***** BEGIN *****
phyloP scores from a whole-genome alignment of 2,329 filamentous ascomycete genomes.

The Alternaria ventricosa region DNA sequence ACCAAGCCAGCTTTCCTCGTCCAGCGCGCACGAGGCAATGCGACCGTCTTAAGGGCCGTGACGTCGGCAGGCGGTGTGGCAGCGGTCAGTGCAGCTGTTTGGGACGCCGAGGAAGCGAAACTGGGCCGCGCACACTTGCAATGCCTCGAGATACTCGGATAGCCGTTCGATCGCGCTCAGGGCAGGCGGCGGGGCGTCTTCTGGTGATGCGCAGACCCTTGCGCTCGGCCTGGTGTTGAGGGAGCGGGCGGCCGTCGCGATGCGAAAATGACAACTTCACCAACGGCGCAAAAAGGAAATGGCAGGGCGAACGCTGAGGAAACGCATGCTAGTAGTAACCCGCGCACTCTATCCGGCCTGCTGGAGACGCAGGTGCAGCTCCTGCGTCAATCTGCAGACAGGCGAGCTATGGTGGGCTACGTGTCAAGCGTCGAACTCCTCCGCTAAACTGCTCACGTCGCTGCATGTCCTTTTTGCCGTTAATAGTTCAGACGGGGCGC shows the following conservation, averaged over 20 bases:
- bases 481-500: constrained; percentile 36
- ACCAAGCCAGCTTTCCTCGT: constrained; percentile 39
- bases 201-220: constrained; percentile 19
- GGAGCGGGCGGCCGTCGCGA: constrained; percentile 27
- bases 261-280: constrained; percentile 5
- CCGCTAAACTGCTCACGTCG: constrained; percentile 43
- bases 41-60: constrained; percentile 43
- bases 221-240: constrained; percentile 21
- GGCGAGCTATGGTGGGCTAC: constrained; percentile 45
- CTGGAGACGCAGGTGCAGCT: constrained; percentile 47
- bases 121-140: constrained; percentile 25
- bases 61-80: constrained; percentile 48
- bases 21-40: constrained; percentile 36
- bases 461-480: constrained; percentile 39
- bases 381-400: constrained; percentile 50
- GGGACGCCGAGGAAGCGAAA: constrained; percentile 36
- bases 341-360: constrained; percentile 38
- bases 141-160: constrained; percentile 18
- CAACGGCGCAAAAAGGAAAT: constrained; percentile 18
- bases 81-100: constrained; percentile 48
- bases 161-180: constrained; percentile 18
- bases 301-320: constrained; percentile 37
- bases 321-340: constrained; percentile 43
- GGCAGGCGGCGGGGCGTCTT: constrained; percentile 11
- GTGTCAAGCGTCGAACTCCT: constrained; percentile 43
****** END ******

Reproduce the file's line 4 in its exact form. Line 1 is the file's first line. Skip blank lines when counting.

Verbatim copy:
- ACCAAGCCAGCTTTCCTCGT: constrained; percentile 39